Sports

Big Ten Media Days: CJ Stroud, Cade McNamara have a chip on their shoulder

To Laken Littmann
FOX Sports College Football Writer

Indianapolis — a year ago, CJ Stroud I didn’t even throw a college pass Ohiostarting quarterback.

He then became a Heisman Trophy finalist, led Ohio State to the Rose Bowl, and was responsible for the nation’s best offense as a freshman. The Buckeyes ranked first in total offense (561.5 yards per game) and points scored (45.7 PPG) last year, while Stroud passed for 4,435 yards, 44 touchdowns and six interceptions. He finished second nationally in traffic efficiency (186.6) and broke 17 program records.

Still, with fall camp set to begin next week, Stroud said he doesn’t really think he’s had a successful last year.

‘I don’t think I did much,’ he said this week big ten media day. “I feel like I barely touched my potential. I feel like I could do more… there is always room for improvement. Tom brady and his way of thinking. He comes back every year with something to prove that he has to do better.

“And I respect that because it’s a battle. Every day is a challenge. It’s not easy to do it. It’s not easy to stand up. Everyone pats you on the back.” —I appreciate it, but I don’t need it.I don’t pat myself on the back.I consider myself my biggest critic.

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Having just turned 20, Stroud was incredibly comfortable and relaxed in his first media years.he talked to reporters for an hour and joked NCAA football We talked about his appreciation of video games and his passion for cooking. His mother taught him how to cook when he was young. He enjoys cooking soul food dinners for his teammates at least once a week. His favorite menu items are mac and cheese, fried chicken and waffles.

Stroud’s declaration that he didn’t accomplish much last year sparked a number of follow-up questions, but “What’s in your mac and cheese recipe?” He said he was not surprised by such comments.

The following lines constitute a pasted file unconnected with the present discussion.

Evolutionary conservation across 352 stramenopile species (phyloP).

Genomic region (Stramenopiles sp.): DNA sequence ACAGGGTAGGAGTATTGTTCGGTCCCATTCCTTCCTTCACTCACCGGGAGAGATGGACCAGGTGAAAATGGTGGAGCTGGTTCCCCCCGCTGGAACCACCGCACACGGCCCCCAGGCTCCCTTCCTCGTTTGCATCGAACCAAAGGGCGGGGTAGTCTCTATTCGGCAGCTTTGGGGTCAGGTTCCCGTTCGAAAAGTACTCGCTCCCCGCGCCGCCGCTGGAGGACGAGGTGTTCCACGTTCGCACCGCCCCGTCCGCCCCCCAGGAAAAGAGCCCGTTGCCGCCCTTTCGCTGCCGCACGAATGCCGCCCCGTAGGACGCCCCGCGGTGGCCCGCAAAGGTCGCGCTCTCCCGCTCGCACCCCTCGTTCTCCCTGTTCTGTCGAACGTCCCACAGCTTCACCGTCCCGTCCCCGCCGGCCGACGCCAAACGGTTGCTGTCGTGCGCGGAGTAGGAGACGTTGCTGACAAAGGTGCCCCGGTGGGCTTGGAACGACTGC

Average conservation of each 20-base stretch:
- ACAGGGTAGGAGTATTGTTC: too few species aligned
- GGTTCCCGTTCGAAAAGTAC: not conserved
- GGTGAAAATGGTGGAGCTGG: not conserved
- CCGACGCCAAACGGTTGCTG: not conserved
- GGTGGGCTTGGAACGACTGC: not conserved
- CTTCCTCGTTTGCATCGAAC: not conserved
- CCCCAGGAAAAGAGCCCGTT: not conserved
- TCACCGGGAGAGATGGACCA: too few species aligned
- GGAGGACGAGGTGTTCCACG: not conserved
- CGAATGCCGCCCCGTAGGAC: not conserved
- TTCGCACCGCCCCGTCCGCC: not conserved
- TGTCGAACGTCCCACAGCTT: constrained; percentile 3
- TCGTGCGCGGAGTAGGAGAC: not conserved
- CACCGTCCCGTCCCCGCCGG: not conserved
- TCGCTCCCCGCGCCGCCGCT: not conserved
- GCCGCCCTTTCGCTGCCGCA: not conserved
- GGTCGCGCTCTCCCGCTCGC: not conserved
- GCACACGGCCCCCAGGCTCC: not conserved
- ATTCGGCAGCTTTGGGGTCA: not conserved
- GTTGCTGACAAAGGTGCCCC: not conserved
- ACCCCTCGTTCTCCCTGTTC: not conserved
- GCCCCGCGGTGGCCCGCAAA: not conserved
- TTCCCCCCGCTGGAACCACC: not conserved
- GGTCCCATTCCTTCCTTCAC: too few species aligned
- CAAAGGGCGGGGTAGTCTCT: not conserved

“That’s how he does it,” Day said. “He’s very driven. He really wants that. He’s very competitive, but he’s a very good leader. I think you know what you need. [to win], and it comes with maturity. And he did a great job of it.

“But to say he didn’t achieve anything last year is not accurate. But I think that’s his approach and that’s what makes him great. And I think that’s about him. I respect him, he did a lot of great things last year but I will give him the best, football is ahead of him.”

Stroud later clarified that he didn’t have to prove anything. But he wants to show more of what he can do, like running the ball. This is largely due to his home friend struggling to rush minus 20 yards last season. He also mentioned improving his game management skills.

Still, Day said Stroud has “really had the upper hand” this offseason and has become a team leader.

“He always had a voice,” Day said. “When you go out on the field and show confidence that you can do it, your gait changes a little bit and everyone sees you through a different lens. I think that’s true.

“I think when you’re young and you’re coming into the season and you’re not playing, you’re just trying to figure out how to complete your first pass and get your first win. Your job, and maybe about crime.”

Michigan QB situation

Jim Harbaugh wants you to play his quarterback’s Battle Minds game and question what you think you know about who starts. Michigan in the first week Colorado..

last year, Cade McNamara He led Michigan to victory over Ohio to win the Big Ten Title and the College Football Playoffs. But he comes into his senior season with the added pressure of proving why he should keep his job. because I’m a sophomore JJ McCarthyA former 5-star prospect recovering from a shoulder injury.

While he may be frustrated by the constant questions and the fact that he hasn’t officially secured a seat for himself yet, McNamara answered questions on the topic maturely at Media Day.

“I think that complacency leaves you vulnerable in any position,” he said. “This whole situation really helped me in the sense that I wasn’t happy with what my situation was or where I was on the depth chart. Comfortable in the quarterback room.”

Harbaugh, on the other hand, made things more confusing.

“Cade McNamara would be really hard to beat for the starting quarterback job. JJ McCarthy would be really hard to beat for the starting quarterback job.”